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EU banks’ €200bn exposure to sov debt

Friday 15 July 2011 – by Jacqui Street

The European Banking Authority has calculated the exposure of European banks to the current sovereign debt crisis in Greece, Ireland and Portugal at €200bn ($283bn) but admits it has not addressed the possible side-effects to banks if the crisis spreads.

The stress test analysis by the EBA shows that the majority of banks exposed to sovereign debt are actually domestic banks.

For instance, EU banks have a combined exposure of €98.2bn ($140bn) if Greece defaults, but about 67 per cent of that exposure is held by Greek banks.

For Ireland, EU banks have a combined exposure of €52.7bn ($74.6bn) with 61 per cent held by domestic banks, and while there is an exposure to €43.2bn ($61.1bn) of Portuguese sovereign debt, 63 per cent of that debt is held domestically.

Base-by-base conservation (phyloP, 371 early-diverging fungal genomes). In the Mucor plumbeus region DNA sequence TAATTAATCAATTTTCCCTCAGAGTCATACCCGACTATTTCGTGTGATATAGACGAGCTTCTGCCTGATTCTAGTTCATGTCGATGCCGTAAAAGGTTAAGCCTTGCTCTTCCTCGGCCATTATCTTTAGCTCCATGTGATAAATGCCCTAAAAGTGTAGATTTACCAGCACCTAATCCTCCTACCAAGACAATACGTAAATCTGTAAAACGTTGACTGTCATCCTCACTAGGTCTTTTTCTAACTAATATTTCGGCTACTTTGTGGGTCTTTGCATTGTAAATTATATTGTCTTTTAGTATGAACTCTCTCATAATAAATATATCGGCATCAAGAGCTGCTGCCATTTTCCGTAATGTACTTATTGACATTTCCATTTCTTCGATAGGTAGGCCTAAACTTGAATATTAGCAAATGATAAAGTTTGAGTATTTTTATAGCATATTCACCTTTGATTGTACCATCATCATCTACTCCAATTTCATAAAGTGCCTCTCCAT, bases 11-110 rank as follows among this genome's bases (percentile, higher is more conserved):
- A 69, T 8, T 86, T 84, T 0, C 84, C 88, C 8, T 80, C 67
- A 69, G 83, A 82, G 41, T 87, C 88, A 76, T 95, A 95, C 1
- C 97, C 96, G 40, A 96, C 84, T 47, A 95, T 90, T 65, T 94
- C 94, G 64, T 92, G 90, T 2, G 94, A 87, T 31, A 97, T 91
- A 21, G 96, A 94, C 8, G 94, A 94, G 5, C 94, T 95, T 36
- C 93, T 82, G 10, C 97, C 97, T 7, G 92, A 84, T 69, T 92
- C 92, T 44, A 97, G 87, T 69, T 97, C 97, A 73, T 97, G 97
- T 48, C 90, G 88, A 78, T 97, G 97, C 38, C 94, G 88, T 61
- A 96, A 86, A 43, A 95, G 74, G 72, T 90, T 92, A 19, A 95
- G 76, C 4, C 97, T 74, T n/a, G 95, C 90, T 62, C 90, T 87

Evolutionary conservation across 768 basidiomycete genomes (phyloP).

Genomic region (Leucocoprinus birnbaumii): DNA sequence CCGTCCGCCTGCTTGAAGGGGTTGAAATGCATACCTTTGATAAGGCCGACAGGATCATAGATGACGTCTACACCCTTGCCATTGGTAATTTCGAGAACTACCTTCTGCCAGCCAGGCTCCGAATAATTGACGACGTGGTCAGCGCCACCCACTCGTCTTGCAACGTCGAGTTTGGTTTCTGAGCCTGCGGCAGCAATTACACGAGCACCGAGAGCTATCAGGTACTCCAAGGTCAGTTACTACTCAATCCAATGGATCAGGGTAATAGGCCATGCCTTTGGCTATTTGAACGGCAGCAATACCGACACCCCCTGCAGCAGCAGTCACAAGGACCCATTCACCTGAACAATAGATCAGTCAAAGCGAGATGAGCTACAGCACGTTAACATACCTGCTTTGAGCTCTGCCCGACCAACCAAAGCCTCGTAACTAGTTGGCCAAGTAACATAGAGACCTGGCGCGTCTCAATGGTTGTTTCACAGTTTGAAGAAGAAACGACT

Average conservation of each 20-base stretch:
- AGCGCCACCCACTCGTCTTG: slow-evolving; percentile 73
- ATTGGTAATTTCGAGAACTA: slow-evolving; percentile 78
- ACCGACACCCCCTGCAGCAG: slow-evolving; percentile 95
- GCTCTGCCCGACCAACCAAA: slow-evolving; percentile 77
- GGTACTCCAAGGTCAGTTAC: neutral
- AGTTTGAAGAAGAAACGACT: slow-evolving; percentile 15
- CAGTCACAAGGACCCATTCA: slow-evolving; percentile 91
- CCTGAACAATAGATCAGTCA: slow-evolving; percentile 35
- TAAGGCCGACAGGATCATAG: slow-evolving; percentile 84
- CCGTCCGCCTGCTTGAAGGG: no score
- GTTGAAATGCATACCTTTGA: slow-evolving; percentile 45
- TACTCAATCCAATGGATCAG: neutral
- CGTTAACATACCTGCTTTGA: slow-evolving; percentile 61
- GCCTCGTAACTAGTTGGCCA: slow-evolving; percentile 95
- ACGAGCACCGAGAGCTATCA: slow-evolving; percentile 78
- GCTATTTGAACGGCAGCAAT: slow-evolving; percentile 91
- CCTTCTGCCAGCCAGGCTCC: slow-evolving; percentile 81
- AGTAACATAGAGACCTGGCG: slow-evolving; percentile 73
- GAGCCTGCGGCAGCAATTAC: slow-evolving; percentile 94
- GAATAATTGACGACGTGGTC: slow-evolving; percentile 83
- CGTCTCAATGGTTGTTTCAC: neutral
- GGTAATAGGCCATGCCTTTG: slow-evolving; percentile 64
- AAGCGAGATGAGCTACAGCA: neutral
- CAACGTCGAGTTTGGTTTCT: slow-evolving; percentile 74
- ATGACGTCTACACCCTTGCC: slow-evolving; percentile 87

The EBA notes that “even under harsh scenarios” it would be home banks of countries experiencing the worst credit spreads.

“In such cases the capital shortfall should be easily covered with credible backstop mechanisms such as the support packages already issued or being defined for Ireland, Portugal and Greece,” says the EBA.

But the EBA says its analysis of exposures to the sovereign debt crisis does not take into account the knock-on effects of downturns in investor confidence and on EU banks and non-bank entities. The EBA and warns that these effects may be “significant”.

There was no mention of exposure to sovereign debt in Spain or Italy. The calculations were made to the end of 2010 and did not take into account the worsened sovereign conditions in 2011.

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